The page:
Shear Resistance of Paving and Waterproofing Systems

June 29, 2016
Shear Resistance of Paving and Waterproofing Systems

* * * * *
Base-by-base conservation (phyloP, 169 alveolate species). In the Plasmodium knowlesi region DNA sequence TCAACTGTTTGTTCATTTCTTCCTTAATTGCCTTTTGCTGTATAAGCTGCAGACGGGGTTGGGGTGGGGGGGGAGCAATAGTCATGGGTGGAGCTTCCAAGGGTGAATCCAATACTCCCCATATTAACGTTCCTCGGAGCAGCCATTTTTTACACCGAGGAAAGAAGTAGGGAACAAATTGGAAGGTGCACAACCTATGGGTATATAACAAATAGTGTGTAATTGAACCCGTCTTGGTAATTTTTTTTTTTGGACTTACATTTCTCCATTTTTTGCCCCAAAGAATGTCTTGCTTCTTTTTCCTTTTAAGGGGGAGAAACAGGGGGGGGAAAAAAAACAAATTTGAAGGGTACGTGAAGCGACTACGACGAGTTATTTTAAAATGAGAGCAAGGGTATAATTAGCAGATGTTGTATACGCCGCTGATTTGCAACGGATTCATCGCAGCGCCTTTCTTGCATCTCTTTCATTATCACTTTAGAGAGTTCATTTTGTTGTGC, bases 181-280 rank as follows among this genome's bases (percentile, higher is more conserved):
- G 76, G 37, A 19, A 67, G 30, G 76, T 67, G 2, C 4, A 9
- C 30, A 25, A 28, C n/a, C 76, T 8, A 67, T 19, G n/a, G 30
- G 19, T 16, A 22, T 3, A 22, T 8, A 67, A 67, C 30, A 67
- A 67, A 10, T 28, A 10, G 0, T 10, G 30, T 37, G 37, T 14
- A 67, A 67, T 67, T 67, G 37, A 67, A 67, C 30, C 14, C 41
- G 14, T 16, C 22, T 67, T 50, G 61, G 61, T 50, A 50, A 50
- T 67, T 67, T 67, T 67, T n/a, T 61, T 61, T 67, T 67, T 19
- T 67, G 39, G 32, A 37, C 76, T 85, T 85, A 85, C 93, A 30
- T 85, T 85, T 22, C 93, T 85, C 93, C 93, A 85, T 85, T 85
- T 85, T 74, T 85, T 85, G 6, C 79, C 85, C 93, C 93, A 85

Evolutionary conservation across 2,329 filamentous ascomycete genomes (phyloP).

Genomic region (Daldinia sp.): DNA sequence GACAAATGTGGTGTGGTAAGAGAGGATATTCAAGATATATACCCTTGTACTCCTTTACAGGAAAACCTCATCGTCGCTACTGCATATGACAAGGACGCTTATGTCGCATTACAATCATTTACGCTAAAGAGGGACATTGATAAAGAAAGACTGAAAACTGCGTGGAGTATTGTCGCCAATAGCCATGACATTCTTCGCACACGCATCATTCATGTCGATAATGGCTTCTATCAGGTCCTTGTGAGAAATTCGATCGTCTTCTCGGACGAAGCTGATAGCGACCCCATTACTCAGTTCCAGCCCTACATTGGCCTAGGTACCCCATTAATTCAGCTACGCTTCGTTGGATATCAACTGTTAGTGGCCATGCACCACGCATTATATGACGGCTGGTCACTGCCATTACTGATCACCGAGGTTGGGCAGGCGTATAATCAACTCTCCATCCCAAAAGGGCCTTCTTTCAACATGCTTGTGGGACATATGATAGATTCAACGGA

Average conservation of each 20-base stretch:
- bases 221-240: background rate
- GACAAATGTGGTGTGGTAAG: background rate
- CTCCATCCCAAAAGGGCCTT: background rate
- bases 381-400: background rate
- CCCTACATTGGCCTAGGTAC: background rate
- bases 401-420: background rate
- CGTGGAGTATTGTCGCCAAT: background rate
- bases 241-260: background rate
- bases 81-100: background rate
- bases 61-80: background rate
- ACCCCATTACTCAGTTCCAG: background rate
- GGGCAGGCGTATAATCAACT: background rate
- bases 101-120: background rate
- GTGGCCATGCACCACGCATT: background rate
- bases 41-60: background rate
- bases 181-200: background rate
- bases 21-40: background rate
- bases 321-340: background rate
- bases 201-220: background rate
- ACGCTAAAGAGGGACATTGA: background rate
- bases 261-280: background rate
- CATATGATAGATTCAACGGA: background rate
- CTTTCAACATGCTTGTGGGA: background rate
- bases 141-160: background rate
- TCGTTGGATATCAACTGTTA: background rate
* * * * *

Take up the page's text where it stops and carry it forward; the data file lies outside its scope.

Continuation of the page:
Waterproofing systems installed on bridge decks, elevated parking decks, and similar structures often have paving systems over them to protect the waterproofing and to provide a surface suitable for vehicular traffic. Vehicular loads are transmitted through the paving system to the structural system below. Shear loads are generated by vehicles braking, accelerating, and turning and must be transferred from the paving system to the waterproofing system and from there to the structural deck. These shear loads are particularly significant on structures such as highway bridges where heavy traffic is expected. Hot mix asphaltic concrete (HMAC) paving systems rely on adhesion to the top surface of the waterproofing to resist shear forces; the waterproofing must also be adhered to the structural deck. Failures of HMAC paving systems on structures such as parking decks and bridge decks have occurred due to lack of adhesion. Improving the shear resistance of paving systems to their substrates will make them less vulnerable to damage and distress. Many variables, such as surface roughness and use of various tack coats and primers, can affect the adhesion of paving to waterproofing and of waterproofing to the structural deck. Also, with the increased use of liquid spray-applied membranes on highway bridge decks, some state transportation departments have been looking for more data to demonstrate the adhesion of the paving to these types of membranes. These issues highlight the need for simple and reliable test methods to evaluate adhesion and shear resistance of paving and waterproofing systems to allow comparison of different systems. This paper will introduce a new test method that the authors have developed for evaluating the shear resistance of paving and waterproofing systems. This test method was developed for HMAC paving systems on waterproofing membranes on concrete bridge decks but is adaptable to other applications with similar shear loading concerns.

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